Papua New Guinea PM quits after turmoil

New leader due on Thursday

Published: May 29, 2019 13:45:09 | Updated: May 30, 2019 11:09:45

Papua New Guinea's then Prime Minister Peter O'Neill makes an address to the Lowy Institute in Sydney, Australia on November 29, 2012 — Reuters/Files

Papua New Guinea (PNG) Prime Minister Peter O’Neill quit on Wednesday after losing the confidence of parliament during weeks of political turmoil in the South Pacific nation, but government supporters in parliament hoped to be able to retain power.

O’Neill was met with applause when he announced to parliament in Port Moresby that he had handed his resignation to Governor-General Bob Dadae on Wednesday morning. The resignation headed off a no-confidence motion he seemed sure to lose, reports Reuters.

“It has been my great honor to serve this nation and lead this nation almost for eight years... unfortunately politics in PNG plays out this way,” O’Neill told parliament.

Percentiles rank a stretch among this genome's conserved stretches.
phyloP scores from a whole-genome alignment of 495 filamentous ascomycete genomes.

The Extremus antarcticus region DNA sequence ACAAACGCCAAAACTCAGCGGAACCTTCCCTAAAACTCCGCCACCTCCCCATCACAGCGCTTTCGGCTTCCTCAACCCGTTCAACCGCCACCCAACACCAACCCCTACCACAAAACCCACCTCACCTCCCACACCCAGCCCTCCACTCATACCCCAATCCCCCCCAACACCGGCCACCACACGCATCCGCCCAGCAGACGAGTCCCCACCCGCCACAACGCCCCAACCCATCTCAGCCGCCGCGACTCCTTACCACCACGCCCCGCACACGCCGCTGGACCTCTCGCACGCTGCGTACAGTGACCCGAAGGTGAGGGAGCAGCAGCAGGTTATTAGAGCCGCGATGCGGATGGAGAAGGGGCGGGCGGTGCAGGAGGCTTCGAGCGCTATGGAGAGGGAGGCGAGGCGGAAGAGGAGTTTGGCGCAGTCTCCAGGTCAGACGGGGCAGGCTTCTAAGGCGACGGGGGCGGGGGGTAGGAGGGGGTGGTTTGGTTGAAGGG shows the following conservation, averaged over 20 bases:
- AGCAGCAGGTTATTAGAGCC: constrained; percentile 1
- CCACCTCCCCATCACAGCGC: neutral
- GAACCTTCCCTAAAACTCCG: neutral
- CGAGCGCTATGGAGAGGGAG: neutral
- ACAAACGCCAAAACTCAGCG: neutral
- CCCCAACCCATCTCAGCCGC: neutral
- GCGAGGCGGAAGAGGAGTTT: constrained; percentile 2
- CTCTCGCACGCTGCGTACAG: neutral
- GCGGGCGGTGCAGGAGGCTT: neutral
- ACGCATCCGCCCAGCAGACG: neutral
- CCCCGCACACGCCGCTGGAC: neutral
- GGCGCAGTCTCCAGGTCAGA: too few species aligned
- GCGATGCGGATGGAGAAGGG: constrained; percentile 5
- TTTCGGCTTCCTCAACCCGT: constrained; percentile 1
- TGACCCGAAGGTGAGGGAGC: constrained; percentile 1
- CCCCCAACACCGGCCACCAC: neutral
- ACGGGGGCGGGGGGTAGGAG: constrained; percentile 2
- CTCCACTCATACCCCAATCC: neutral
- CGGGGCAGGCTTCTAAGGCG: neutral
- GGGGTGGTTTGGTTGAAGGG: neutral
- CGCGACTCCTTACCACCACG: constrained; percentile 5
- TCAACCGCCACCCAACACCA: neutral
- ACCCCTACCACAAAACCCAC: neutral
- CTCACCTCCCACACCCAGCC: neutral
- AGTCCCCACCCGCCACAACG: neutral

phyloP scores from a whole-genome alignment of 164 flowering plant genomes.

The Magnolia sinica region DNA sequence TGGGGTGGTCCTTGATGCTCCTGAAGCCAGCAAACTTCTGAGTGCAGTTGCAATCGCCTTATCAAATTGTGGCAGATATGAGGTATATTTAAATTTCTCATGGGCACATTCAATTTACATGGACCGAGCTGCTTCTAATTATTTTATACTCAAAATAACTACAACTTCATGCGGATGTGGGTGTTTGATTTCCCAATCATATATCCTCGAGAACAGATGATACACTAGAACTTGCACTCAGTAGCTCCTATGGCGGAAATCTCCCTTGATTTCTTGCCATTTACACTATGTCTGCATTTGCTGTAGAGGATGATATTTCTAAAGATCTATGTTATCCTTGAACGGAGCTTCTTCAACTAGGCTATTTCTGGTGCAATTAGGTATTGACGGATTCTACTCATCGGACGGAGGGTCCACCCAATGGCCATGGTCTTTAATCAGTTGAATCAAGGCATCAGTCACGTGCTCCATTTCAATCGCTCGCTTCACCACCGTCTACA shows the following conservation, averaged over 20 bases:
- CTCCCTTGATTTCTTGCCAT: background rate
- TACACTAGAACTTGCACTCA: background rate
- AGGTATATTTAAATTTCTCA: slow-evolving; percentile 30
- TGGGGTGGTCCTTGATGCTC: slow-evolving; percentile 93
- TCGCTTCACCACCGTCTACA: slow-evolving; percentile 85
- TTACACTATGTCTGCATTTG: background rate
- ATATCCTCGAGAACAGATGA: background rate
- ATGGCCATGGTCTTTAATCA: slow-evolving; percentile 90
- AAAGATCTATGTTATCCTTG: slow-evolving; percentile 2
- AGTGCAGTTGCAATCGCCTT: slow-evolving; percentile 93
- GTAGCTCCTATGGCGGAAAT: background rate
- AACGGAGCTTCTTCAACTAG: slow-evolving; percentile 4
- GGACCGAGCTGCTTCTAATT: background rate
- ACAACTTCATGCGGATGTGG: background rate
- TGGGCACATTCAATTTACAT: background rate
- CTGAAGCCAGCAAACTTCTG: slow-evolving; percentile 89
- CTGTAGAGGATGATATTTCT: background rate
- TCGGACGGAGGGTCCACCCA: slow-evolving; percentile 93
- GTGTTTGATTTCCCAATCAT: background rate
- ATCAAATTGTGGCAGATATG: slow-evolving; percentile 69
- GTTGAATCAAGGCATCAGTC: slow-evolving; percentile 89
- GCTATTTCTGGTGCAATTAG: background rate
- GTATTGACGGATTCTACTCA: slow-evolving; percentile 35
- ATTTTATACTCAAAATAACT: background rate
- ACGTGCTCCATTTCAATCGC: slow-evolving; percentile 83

“For the interests of the ongoing political stability and to ensure that we create confidence in the business community and the economy so that we can continue to have social unity in the country, it is important that I vacate this seat so that we can be able to move on.”

O’Neill was embraced by supporters and shook hands with opposition lawmakers after addressing parliament.

The assembly then adjourned and will reconvene to elect his successor on Thursday, drawing a line under a period of chaos but also triggering a new round of deal-making.

It was not immediately clear whether O’Neill’s government could survive, though government members of parliament were confident of holding on as they crunched the numbers of supporters.

“It’s very open-ended now,” said Paul Barker, executive director of the Institute of National Affairs, a Port Moresby-based think-tank.

“It’s going to be a fascinating 20-or-so hours until we see what the outcome is,” he said.

Analysts say the turbulence could delay resource projects on the drawing board and major energy companies involved in PNG, including Total SA and ExxonMobil Corp, are watching closely.

Political instability is not unusual in the poverty-stricken but resource-rich country. Growing concern over governance and resource benefits not reaching the poor drove the latest attempts to topple O’Neill.

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